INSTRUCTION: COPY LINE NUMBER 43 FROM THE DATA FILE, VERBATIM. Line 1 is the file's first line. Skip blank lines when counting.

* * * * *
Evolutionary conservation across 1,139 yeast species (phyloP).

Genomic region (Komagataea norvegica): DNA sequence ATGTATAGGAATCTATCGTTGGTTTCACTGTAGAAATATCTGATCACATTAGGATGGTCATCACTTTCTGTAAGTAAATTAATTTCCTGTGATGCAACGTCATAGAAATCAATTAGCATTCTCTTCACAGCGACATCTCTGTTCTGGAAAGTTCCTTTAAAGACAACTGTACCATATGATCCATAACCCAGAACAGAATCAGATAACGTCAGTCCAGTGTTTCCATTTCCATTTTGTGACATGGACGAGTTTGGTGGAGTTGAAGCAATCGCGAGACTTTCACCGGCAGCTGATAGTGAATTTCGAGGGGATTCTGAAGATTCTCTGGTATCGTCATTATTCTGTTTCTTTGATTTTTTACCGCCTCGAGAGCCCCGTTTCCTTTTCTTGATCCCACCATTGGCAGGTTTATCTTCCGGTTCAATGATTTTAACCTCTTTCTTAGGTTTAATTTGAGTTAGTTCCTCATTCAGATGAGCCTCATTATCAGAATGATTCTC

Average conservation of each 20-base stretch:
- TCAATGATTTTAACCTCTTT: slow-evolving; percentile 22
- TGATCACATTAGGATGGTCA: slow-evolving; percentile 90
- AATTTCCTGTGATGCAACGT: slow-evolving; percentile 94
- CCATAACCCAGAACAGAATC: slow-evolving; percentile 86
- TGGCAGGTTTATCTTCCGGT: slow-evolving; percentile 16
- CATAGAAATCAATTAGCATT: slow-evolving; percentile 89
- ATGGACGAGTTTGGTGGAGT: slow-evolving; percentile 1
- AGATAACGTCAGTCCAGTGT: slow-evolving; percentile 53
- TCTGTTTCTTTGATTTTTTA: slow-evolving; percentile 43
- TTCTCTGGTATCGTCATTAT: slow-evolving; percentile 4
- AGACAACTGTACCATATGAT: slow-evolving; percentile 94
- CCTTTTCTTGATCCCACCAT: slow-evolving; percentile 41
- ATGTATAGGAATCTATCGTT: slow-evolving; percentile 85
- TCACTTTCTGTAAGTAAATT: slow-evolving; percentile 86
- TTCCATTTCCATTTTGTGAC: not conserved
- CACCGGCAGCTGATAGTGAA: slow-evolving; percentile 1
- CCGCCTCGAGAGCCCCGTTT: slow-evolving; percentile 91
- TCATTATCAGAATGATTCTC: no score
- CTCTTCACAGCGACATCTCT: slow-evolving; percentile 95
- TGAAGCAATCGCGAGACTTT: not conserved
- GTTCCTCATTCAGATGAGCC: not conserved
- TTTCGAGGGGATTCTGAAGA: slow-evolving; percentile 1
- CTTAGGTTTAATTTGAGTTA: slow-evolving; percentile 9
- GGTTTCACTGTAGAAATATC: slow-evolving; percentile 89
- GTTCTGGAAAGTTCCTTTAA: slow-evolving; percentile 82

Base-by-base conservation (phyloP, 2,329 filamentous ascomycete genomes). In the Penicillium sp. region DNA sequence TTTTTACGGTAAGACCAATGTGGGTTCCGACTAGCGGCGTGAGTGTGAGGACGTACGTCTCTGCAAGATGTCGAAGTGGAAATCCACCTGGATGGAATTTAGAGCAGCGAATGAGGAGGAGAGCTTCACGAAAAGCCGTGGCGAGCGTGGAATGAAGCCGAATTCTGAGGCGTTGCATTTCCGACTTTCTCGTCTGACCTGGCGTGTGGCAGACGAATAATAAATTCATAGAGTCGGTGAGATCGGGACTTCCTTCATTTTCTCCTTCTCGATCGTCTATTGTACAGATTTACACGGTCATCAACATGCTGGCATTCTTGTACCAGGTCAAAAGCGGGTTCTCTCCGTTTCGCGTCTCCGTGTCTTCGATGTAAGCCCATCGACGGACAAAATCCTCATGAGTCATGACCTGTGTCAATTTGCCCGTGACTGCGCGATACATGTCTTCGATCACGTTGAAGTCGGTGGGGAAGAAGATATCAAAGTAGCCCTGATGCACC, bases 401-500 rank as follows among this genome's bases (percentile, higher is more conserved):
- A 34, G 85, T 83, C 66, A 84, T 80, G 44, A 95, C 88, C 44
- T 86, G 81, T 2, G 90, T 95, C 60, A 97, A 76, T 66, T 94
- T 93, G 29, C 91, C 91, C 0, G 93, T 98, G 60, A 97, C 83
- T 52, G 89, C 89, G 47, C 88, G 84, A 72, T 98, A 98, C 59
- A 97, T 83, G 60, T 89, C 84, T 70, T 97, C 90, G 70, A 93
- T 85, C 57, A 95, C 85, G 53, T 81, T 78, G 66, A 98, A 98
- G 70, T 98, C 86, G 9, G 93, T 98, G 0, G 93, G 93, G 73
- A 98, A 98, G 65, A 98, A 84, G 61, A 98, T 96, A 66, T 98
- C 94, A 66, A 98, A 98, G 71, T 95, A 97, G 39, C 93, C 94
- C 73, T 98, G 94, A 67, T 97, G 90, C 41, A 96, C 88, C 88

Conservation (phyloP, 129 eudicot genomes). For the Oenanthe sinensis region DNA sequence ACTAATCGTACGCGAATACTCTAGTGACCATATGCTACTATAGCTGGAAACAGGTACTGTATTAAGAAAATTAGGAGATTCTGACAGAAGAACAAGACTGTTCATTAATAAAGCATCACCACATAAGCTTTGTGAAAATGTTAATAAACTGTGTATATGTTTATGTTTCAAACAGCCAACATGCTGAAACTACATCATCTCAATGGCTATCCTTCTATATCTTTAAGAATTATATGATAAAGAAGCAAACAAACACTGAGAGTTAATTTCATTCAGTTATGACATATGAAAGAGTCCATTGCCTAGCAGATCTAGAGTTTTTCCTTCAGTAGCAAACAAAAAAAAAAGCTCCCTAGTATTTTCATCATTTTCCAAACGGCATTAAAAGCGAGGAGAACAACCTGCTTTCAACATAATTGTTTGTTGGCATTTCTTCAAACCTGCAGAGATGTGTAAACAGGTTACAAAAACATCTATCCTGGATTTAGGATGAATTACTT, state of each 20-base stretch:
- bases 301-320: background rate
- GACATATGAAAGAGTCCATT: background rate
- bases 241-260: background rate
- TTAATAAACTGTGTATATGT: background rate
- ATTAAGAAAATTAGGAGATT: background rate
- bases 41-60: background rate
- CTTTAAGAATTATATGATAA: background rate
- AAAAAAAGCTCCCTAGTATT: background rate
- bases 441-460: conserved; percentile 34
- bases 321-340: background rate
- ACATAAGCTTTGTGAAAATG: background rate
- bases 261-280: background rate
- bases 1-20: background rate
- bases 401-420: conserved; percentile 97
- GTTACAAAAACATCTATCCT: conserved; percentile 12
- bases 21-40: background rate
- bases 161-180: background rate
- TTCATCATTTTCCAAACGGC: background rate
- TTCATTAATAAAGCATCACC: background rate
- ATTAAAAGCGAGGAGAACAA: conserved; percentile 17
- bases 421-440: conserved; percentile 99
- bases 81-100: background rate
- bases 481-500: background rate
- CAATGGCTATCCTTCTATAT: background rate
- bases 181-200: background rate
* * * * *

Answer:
- bases 241-260: background rate